The three species you are most likely to see and have problems with in the US are the little brown bat, big brown bat, and Mexican free-tailed bat. Each of these bat species are colony-dwellers, living in groups of 12 to 1,000. The other three species found in the US but that you are less likely to see are the red bat, hoary bat, and silverhaired bat. These species might enter structures as transients during migration, but they are not known to permanently roost there.
For help with bat species identification you may contact your local cooperative extension office.
Bats are nocturnal, flying, insect-eating mammals. Some are migratory, but the majority will hibernate through the colder months of the year, and hopefully not in your house or attic. When not active or flying, bats prefer to hide out in dark, secluded roosts or retreats.
Problems can arise when bats invade your home or other buildings. Bats leave trails of urine and defecation, which are not only unsightly and smelly, but have the potential to transmit disease and attract other pests. Bats hanging around your home could also chew through cables and wires, resulting in expensive repair and fire hazard.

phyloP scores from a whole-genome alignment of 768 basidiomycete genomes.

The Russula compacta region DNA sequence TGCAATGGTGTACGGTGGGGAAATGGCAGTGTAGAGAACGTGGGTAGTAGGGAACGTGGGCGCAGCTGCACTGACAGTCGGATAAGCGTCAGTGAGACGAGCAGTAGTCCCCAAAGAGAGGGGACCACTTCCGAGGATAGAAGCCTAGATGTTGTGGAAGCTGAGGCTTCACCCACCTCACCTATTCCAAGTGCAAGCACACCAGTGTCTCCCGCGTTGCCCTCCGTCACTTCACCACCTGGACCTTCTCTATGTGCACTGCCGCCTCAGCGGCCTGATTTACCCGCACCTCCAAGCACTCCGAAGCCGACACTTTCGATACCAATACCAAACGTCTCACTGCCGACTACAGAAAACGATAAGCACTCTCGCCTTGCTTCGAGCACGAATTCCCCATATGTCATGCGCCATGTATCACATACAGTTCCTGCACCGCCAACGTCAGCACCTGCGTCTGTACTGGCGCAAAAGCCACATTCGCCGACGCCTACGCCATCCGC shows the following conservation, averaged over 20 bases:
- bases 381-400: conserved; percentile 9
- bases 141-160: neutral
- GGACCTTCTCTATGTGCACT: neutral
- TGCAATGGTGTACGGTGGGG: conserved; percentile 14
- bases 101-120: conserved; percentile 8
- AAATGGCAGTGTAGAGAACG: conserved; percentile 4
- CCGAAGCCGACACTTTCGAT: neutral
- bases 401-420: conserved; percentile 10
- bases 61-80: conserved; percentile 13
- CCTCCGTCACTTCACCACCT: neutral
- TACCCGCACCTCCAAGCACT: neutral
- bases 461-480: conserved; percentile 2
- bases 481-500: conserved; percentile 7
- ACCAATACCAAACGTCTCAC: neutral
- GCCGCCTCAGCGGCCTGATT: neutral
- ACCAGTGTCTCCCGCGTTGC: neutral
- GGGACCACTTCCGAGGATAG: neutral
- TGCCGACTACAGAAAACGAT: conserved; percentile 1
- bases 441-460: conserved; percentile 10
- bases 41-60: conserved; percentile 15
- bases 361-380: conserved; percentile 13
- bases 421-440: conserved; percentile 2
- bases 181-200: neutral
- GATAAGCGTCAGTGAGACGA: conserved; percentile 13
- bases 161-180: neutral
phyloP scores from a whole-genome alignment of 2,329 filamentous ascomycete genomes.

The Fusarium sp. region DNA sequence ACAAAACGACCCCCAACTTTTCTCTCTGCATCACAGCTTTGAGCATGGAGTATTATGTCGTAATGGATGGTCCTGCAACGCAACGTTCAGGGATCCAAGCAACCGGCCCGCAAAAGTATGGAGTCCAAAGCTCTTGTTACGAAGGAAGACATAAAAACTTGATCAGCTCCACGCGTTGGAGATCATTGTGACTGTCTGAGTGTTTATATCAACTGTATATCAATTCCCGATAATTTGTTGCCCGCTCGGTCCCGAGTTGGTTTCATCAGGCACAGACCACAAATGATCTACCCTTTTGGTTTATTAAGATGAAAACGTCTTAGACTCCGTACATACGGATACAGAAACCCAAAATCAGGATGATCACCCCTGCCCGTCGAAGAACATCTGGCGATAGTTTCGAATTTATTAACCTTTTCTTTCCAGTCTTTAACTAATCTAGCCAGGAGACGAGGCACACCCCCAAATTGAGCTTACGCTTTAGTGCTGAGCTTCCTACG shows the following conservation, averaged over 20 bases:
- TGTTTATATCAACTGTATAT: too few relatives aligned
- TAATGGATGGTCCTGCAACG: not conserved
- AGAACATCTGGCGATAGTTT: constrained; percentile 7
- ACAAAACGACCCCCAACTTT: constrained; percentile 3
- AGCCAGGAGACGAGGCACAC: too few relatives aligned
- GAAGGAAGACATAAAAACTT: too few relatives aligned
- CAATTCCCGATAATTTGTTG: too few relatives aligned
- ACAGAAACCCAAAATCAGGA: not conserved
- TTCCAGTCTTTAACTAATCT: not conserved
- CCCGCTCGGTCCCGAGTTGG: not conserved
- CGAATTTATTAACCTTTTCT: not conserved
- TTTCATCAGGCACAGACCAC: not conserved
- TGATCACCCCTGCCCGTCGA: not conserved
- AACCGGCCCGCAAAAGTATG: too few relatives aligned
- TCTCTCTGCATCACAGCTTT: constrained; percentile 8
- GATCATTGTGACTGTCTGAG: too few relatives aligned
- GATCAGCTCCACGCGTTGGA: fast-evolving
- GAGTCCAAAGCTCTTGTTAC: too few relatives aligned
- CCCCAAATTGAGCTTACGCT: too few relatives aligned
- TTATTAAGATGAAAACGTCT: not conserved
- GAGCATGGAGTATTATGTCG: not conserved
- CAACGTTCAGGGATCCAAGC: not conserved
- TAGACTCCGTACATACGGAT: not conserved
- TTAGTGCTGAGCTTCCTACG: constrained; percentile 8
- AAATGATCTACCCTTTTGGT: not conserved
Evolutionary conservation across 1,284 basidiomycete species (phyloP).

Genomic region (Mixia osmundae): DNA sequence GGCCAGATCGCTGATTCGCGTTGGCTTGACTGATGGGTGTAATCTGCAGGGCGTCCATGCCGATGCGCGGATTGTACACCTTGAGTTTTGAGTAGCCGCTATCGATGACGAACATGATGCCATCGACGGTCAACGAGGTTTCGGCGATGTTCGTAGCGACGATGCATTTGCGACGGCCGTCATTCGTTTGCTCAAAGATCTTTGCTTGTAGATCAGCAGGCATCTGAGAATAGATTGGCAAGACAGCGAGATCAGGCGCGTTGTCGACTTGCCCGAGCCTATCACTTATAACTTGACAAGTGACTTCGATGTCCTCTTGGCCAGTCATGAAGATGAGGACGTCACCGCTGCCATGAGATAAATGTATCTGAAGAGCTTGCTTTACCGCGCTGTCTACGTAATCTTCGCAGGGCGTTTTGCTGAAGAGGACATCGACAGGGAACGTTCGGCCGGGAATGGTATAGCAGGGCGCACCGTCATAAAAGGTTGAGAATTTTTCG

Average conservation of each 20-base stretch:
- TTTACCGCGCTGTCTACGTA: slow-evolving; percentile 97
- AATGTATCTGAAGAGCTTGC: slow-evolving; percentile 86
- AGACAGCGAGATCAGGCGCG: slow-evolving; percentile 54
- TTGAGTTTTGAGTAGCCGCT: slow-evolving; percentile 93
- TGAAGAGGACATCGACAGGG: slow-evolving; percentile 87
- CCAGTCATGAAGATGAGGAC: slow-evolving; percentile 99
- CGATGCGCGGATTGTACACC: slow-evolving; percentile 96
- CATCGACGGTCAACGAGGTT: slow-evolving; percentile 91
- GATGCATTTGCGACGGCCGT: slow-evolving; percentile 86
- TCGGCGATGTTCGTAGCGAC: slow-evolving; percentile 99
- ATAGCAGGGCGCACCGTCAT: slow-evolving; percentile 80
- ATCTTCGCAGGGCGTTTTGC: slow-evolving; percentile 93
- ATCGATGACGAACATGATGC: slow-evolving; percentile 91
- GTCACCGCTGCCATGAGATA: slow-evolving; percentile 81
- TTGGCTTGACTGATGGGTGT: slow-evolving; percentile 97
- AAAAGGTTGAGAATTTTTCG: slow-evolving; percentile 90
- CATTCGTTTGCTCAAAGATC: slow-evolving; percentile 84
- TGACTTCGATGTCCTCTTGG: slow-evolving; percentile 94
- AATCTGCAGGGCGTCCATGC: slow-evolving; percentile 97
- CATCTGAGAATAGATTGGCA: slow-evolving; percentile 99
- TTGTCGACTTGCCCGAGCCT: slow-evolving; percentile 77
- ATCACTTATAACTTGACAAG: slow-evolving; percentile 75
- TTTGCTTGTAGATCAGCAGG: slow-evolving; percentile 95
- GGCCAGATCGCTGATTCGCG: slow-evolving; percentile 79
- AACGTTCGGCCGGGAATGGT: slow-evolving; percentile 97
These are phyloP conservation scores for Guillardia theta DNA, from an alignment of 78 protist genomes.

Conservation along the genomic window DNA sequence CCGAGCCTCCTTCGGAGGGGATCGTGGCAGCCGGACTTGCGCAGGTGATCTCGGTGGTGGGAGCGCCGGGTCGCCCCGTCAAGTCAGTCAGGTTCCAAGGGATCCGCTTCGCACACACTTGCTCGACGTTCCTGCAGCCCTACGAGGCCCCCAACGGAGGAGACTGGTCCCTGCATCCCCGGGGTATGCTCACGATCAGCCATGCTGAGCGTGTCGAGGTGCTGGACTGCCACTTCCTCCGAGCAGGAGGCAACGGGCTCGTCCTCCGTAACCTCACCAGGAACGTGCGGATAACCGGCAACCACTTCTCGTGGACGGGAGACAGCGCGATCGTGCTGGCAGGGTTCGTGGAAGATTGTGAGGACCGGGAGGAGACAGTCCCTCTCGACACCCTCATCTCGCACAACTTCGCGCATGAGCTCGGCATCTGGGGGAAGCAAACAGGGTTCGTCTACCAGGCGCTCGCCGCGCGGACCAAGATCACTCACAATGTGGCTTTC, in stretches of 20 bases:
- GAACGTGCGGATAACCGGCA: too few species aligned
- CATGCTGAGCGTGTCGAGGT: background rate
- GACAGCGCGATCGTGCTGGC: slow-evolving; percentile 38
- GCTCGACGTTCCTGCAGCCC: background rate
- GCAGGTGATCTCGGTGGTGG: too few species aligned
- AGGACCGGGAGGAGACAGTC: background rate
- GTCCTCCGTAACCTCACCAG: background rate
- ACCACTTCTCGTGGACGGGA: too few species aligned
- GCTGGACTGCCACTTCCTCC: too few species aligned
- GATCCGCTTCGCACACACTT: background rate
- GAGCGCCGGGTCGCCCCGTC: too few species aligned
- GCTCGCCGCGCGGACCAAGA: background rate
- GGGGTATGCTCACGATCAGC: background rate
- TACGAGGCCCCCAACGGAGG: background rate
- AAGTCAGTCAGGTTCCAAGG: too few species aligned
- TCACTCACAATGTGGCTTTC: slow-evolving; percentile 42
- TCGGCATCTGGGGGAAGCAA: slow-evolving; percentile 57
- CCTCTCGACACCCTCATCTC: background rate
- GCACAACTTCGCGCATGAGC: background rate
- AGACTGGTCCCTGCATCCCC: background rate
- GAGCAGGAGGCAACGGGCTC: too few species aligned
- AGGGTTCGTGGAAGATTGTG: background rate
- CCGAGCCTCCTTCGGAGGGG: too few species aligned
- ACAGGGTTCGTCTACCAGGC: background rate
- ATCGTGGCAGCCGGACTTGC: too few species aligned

Bat Management and Bat Repellent
- Don't let them in. The most important thing you can do to get rid of bats is block off or seal up potential entry points. Make sure all holes are either caulked or plugged using a metal mesh or black foam.
- Skip the traps. Use a bat repellent instead. Bat traps rarely work and are rarely used by professionals. See our bat repellent products for safe, easy, and humane ways to coerce bats out of attics, wall voids, or crawl spaces.
Bat Control Products